The Most Efficient Wheelbarrow In The Ancient World Was Invented By The?
Western wheelbarrows have changed very little throughout the ages: a wheel way out front, a cargo space that resembles a small wagon bed, and two handles for the operator to both lift the cargo space up and push the wheelbarrow forward. It’s a very simple but quite inefficient design since the operator of the wheelbarrow is tasked with both lifting the load and pushing it forward.
By contrast, an ancient wheelbarrow design from China is radically more efficient since it uses a much larger wheel located in the center of the cargo space to completely bear the weight of the load which, in turn, leaves the operator the much less taxing task of simply steering the device. The design was easily adapted for pushing or for pulling, and the large wheel made it extremely easy to pivot the wheelbarrow in tight spaces and on narrow footpaths. The wheelbarrow was so efficient, in fact, that the Chinese did their best to keep the design a secret since it made moving military supplies and rations almost effortless.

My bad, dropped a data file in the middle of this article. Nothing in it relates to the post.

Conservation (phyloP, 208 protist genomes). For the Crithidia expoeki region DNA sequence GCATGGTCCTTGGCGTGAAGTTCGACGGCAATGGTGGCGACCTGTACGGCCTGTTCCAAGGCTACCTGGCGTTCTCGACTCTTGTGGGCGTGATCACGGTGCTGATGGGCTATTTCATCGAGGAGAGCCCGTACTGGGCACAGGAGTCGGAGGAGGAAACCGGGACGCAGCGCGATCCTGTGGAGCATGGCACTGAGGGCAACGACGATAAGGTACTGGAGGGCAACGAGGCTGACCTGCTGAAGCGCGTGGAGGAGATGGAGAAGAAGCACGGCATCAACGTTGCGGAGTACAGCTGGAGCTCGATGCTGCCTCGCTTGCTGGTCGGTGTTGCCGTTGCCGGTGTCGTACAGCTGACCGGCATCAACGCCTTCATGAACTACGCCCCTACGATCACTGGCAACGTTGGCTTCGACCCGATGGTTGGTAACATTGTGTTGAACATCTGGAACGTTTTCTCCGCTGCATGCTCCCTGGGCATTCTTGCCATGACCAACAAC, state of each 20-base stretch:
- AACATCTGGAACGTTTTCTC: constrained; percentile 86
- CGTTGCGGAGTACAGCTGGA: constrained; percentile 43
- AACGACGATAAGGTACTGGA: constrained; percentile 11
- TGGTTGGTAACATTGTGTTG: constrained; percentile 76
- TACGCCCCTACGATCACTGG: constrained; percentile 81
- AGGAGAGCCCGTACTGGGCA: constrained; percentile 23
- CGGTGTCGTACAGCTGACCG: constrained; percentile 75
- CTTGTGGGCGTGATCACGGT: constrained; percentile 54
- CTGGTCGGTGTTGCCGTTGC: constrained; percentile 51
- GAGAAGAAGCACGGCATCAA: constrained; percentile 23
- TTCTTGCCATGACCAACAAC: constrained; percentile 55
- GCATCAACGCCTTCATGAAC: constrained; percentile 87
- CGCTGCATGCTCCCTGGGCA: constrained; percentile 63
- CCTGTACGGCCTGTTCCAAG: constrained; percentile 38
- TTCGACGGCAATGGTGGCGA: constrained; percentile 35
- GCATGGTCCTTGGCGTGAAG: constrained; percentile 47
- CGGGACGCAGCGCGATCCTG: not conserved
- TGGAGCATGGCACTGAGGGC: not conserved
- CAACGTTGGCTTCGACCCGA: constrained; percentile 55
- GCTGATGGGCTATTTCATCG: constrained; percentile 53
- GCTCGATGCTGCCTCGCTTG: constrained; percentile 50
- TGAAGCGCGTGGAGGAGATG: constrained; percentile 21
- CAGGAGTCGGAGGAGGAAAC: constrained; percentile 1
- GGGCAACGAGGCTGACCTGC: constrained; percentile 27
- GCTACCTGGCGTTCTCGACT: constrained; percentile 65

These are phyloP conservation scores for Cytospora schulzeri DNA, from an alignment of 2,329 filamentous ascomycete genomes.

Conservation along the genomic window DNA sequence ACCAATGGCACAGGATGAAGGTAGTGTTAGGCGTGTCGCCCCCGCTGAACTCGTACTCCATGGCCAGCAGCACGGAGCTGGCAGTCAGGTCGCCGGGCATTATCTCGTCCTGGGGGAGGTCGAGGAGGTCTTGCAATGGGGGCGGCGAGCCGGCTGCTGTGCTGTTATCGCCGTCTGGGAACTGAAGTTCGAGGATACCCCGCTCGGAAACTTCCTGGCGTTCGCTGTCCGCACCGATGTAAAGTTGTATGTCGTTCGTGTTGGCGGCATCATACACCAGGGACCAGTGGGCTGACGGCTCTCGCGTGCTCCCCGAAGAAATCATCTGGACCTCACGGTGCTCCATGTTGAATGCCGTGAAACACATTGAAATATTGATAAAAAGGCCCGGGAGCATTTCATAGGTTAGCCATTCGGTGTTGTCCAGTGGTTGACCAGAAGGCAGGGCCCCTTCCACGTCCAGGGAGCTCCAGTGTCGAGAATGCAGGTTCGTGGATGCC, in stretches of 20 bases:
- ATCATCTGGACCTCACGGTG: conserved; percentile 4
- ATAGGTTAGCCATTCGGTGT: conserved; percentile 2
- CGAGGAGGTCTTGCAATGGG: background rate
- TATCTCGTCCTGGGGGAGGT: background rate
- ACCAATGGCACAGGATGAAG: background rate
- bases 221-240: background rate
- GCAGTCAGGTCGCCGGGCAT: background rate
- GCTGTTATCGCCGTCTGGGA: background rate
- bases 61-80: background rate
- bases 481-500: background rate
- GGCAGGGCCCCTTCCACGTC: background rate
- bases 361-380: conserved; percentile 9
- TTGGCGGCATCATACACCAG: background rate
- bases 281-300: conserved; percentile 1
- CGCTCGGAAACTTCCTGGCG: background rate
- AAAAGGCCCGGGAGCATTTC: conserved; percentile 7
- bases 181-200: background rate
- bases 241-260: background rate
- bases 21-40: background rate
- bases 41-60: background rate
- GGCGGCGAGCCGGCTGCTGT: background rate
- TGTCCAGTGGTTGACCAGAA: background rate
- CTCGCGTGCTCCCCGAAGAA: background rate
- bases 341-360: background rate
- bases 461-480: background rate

When Westerners did encounter the design, they were universally amazed by how effective it was. In 1797, Dutch-American merchant Andreas Everardus van Braam Houckgeest described the wheelbarrows as such:
Among the carriages employed in this country is a wheelbarrow, singularly constructed, and employed alike for the conveyance of persons and goods. According as it is more or less heavy loaded, it is directed by one or two persons, the one dragging it after him, while the other pushes it forward by the shafts. The wheel, which is very large in proportion to the barrow, is placed in the centre of the part on which the load is laid, so that the whole weight bears upon the axle, and the barrow men support no part of it, but serve merely to move it forward, and keep it in equilibrium.
The design was so efficient that it was used well into the 20th century to move everything from crops, to baggage, to people, and everything in between.